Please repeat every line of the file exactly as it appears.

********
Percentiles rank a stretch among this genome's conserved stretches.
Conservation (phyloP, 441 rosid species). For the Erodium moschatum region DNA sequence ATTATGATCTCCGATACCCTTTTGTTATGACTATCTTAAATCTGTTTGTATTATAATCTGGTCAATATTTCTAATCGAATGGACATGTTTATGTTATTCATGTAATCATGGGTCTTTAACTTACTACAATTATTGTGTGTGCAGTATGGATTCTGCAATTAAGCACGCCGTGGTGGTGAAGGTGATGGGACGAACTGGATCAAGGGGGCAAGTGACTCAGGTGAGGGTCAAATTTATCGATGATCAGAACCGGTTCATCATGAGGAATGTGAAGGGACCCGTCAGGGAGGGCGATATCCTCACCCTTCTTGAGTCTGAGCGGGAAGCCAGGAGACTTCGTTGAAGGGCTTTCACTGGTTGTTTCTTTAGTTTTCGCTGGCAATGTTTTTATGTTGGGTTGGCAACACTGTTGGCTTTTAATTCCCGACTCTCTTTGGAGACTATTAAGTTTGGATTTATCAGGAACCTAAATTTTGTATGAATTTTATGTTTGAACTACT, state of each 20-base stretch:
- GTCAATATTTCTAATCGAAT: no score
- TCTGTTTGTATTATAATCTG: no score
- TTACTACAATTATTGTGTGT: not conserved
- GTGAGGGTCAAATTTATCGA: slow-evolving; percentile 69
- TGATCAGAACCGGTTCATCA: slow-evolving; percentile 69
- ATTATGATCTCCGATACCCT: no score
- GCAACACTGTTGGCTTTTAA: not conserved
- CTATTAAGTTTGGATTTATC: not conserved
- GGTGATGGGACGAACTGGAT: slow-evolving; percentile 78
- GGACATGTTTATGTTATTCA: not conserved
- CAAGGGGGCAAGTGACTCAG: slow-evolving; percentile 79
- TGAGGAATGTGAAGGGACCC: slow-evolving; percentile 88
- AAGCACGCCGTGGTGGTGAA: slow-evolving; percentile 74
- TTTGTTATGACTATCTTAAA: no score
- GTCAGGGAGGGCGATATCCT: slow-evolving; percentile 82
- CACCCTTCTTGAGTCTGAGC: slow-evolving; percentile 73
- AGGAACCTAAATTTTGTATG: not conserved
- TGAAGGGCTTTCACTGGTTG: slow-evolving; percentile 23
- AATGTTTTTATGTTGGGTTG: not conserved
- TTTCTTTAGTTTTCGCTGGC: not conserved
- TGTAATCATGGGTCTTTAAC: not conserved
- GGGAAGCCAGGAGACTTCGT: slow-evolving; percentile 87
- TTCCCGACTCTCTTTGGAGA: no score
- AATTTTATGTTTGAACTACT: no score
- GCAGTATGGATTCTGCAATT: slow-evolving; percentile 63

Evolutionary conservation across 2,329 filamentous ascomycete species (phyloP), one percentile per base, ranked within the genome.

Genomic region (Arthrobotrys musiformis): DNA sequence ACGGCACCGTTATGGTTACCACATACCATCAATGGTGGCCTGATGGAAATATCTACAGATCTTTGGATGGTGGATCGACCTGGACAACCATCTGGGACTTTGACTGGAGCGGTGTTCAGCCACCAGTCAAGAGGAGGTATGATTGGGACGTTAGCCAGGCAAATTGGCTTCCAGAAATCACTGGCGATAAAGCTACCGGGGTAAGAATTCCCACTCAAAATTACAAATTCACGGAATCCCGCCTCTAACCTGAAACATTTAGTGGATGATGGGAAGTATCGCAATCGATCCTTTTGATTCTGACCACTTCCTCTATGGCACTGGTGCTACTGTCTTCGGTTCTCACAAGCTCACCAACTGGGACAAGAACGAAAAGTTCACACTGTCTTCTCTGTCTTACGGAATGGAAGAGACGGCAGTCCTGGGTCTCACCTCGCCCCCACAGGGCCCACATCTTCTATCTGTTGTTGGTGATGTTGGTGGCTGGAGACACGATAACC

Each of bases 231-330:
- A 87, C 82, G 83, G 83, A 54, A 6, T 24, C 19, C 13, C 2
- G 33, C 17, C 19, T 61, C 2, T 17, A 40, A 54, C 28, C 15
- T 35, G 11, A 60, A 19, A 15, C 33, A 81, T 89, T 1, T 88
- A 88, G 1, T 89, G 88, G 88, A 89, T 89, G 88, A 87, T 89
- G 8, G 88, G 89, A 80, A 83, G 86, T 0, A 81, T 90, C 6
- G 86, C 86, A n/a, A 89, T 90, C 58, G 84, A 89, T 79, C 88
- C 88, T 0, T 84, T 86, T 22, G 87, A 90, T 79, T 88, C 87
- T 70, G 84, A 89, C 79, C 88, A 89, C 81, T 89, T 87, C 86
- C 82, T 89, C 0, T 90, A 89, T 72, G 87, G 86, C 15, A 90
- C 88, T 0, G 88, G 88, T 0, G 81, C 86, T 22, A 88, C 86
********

Percentiles rank a stretch among this genome's conserved stretches.
Conservation (phyloP, 441 rosid species). For the Erodium moschatum region DNA sequence ATTATGATCTCCGATACCCTTTTGTTATGACTATCTTAAATCTGTTTGTATTATAATCTGGTCAATATTTCTAATCGAATGGACATGTTTATGTTATTCATGTAATCATGGGTCTTTAACTTACTACAATTATTGTGTGTGCAGTATGGATTCTGCAATTAAGCACGCCGTGGTGGTGAAGGTGATGGGACGAACTGGATCAAGGGGGCAAGTGACTCAGGTGAGGGTCAAATTTATCGATGATCAGAACCGGTTCATCATGAGGAATGTGAAGGGACCCGTCAGGGAGGGCGATATCCTCACCCTTCTTGAGTCTGAGCGGGAAGCCAGGAGACTTCGTTGAAGGGCTTTCACTGGTTGTTTCTTTAGTTTTCGCTGGCAATGTTTTTATGTTGGGTTGGCAACACTGTTGGCTTTTAATTCCCGACTCTCTTTGGAGACTATTAAGTTTGGATTTATCAGGAACCTAAATTTTGTATGAATTTTATGTTTGAACTACT, state of each 20-base stretch:
- GTCAATATTTCTAATCGAAT: no score
- TCTGTTTGTATTATAATCTG: no score
- TTACTACAATTATTGTGTGT: not conserved
- GTGAGGGTCAAATTTATCGA: slow-evolving; percentile 69
- TGATCAGAACCGGTTCATCA: slow-evolving; percentile 69
- ATTATGATCTCCGATACCCT: no score
- GCAACACTGTTGGCTTTTAA: not conserved
- CTATTAAGTTTGGATTTATC: not conserved
- GGTGATGGGACGAACTGGAT: slow-evolving; percentile 78
- GGACATGTTTATGTTATTCA: not conserved
- CAAGGGGGCAAGTGACTCAG: slow-evolving; percentile 79
- TGAGGAATGTGAAGGGACCC: slow-evolving; percentile 88
- AAGCACGCCGTGGTGGTGAA: slow-evolving; percentile 74
- TTTGTTATGACTATCTTAAA: no score
- GTCAGGGAGGGCGATATCCT: slow-evolving; percentile 82
- CACCCTTCTTGAGTCTGAGC: slow-evolving; percentile 73
- AGGAACCTAAATTTTGTATG: not conserved
- TGAAGGGCTTTCACTGGTTG: slow-evolving; percentile 23
- AATGTTTTTATGTTGGGTTG: not conserved
- TTTCTTTAGTTTTCGCTGGC: not conserved
- TGTAATCATGGGTCTTTAAC: not conserved
- GGGAAGCCAGGAGACTTCGT: slow-evolving; percentile 87
- TTCCCGACTCTCTTTGGAGA: no score
- AATTTTATGTTTGAACTACT: no score
- GCAGTATGGATTCTGCAATT: slow-evolving; percentile 63

Evolutionary conservation across 2,329 filamentous ascomycete species (phyloP), one percentile per base, ranked within the genome.

Genomic region (Arthrobotrys musiformis): DNA sequence ACGGCACCGTTATGGTTACCACATACCATCAATGGTGGCCTGATGGAAATATCTACAGATCTTTGGATGGTGGATCGACCTGGACAACCATCTGGGACTTTGACTGGAGCGGTGTTCAGCCACCAGTCAAGAGGAGGTATGATTGGGACGTTAGCCAGGCAAATTGGCTTCCAGAAATCACTGGCGATAAAGCTACCGGGGTAAGAATTCCCACTCAAAATTACAAATTCACGGAATCCCGCCTCTAACCTGAAACATTTAGTGGATGATGGGAAGTATCGCAATCGATCCTTTTGATTCTGACCACTTCCTCTATGGCACTGGTGCTACTGTCTTCGGTTCTCACAAGCTCACCAACTGGGACAAGAACGAAAAGTTCACACTGTCTTCTCTGTCTTACGGAATGGAAGAGACGGCAGTCCTGGGTCTCACCTCGCCCCCACAGGGCCCACATCTTCTATCTGTTGTTGGTGATGTTGGTGGCTGGAGACACGATAACC

Each of bases 231-330:
- A 87, C 82, G 83, G 83, A 54, A 6, T 24, C 19, C 13, C 2
- G 33, C 17, C 19, T 61, C 2, T 17, A 40, A 54, C 28, C 15
- T 35, G 11, A 60, A 19, A 15, C 33, A 81, T 89, T 1, T 88
- A 88, G 1, T 89, G 88, G 88, A 89, T 89, G 88, A 87, T 89
- G 8, G 88, G 89, A 80, A 83, G 86, T 0, A 81, T 90, C 6
- G 86, C 86, A n/a, A 89, T 90, C 58, G 84, A 89, T 79, C 88
- C 88, T 0, T 84, T 86, T 22, G 87, A 90, T 79, T 88, C 87
- T 70, G 84, A 89, C 79, C 88, A 89, C 81, T 89, T 87, C 86
- C 82, T 89, C 0, T 90, A 89, T 72, G 87, G 86, C 15, A 90
- C 88, T 0, G 88, G 88, T 0, G 81, C 86, T 22, A 88, C 86